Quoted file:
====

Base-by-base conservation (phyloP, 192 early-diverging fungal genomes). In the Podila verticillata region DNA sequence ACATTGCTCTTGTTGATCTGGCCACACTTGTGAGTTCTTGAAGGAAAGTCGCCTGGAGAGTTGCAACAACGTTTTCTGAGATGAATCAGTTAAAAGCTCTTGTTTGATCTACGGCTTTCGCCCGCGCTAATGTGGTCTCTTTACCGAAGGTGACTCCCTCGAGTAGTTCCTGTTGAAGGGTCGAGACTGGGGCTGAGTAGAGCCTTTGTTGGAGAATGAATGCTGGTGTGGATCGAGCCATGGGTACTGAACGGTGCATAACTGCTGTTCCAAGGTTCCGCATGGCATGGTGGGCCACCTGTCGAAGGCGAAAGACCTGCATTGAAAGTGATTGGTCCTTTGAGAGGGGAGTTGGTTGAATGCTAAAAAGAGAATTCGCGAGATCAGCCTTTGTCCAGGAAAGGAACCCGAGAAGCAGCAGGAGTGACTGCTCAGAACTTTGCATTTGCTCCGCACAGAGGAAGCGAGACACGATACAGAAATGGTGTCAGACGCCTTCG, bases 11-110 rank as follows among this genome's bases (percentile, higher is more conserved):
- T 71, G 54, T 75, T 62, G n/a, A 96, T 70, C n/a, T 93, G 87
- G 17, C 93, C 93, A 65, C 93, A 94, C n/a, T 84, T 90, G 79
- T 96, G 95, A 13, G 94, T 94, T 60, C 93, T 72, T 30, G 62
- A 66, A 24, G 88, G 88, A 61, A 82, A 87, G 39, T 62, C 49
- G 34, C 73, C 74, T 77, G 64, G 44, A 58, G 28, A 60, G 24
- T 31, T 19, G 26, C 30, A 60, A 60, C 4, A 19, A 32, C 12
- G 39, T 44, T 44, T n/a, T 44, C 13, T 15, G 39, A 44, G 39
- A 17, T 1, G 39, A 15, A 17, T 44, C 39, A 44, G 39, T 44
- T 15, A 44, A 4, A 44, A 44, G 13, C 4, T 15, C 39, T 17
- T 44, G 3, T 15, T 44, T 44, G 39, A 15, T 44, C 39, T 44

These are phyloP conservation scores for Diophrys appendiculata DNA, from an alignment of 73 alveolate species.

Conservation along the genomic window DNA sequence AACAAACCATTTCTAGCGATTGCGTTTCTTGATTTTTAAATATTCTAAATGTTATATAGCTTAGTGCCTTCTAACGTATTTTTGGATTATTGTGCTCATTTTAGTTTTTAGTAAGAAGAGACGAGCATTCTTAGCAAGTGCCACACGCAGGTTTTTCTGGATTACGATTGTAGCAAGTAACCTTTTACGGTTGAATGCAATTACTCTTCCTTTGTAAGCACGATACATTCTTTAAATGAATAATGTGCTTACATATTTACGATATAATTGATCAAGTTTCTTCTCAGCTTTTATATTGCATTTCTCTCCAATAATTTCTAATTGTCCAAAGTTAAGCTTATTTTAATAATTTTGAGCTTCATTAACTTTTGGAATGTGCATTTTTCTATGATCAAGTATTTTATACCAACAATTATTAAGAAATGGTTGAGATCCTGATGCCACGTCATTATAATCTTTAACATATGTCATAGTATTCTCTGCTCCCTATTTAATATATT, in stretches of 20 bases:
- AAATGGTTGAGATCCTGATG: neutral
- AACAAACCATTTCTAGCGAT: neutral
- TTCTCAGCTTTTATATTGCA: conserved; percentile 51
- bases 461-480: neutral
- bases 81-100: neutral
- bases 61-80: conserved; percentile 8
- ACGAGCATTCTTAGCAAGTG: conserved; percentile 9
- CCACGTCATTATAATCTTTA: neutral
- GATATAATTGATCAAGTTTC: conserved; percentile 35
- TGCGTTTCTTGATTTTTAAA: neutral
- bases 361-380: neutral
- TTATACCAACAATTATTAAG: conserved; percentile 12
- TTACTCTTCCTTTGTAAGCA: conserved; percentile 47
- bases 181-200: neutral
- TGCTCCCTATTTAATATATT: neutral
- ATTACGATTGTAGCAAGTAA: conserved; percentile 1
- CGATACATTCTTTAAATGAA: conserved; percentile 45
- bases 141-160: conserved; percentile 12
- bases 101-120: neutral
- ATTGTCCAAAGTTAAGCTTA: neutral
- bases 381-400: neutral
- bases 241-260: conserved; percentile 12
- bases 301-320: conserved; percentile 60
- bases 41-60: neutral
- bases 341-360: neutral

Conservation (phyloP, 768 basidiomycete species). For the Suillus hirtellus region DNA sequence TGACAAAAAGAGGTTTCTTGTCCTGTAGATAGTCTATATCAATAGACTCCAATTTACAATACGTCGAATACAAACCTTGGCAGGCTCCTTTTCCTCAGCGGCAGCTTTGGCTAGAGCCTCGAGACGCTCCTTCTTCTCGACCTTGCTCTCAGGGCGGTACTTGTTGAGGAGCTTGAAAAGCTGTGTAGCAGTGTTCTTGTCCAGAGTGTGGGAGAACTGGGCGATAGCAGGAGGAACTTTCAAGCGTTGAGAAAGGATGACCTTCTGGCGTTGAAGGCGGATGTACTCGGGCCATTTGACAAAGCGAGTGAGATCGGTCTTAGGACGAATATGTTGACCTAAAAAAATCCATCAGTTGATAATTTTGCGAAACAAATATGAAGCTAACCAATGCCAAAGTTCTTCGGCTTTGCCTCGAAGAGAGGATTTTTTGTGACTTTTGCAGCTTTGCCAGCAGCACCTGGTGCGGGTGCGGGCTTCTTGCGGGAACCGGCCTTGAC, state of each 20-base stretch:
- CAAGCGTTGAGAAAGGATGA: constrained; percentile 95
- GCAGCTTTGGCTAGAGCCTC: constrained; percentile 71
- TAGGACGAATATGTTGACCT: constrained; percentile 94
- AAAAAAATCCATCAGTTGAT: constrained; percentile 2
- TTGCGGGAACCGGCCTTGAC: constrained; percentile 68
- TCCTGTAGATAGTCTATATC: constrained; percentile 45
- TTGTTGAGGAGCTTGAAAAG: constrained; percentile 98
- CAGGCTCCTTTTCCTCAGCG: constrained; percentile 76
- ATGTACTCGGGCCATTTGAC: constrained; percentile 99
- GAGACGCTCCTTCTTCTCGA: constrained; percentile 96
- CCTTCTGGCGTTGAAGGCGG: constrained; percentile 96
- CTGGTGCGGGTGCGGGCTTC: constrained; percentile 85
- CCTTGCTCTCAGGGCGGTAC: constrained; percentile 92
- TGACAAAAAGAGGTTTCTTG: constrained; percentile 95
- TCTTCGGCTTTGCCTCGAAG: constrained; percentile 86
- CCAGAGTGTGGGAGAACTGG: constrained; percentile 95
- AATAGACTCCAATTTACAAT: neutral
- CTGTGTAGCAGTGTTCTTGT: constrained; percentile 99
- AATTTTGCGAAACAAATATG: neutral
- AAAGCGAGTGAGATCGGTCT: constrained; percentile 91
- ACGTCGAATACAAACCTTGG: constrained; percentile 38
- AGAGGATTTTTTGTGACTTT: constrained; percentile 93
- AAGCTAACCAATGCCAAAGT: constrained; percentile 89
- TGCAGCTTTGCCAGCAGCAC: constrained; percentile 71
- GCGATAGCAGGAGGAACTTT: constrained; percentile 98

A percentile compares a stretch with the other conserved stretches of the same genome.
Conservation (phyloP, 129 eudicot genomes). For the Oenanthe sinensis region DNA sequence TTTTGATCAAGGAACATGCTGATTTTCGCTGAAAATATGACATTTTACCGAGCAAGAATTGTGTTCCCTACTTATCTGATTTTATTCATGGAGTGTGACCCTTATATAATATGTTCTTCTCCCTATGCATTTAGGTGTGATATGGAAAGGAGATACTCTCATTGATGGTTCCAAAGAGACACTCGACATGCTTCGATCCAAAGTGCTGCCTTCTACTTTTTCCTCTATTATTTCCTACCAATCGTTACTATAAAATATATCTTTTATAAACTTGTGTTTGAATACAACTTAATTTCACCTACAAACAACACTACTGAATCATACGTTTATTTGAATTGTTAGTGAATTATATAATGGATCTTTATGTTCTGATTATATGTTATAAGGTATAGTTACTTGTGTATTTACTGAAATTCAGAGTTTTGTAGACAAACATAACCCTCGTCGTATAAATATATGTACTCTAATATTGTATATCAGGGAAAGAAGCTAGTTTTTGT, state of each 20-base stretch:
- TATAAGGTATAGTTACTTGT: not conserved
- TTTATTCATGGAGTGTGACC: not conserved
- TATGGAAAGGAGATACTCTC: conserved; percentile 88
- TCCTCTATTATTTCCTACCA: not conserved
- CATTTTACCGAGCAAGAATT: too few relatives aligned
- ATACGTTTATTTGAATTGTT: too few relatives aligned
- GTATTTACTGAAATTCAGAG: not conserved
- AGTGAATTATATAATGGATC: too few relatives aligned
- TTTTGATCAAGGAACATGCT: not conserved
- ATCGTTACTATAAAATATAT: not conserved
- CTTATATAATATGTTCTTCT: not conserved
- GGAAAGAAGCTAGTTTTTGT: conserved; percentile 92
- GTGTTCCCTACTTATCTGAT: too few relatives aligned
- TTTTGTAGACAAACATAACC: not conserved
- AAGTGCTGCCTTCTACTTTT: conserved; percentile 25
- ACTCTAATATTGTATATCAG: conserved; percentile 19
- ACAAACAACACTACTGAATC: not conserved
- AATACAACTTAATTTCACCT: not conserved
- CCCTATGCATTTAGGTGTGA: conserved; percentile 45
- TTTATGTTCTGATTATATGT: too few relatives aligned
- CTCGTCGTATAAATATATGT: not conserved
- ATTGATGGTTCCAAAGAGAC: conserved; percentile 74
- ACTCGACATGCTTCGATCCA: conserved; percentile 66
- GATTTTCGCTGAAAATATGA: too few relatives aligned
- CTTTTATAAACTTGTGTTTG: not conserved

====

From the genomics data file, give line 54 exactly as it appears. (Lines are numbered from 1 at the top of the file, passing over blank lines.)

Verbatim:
- TCTTCGGCTTTGCCTCGAAG: constrained; percentile 86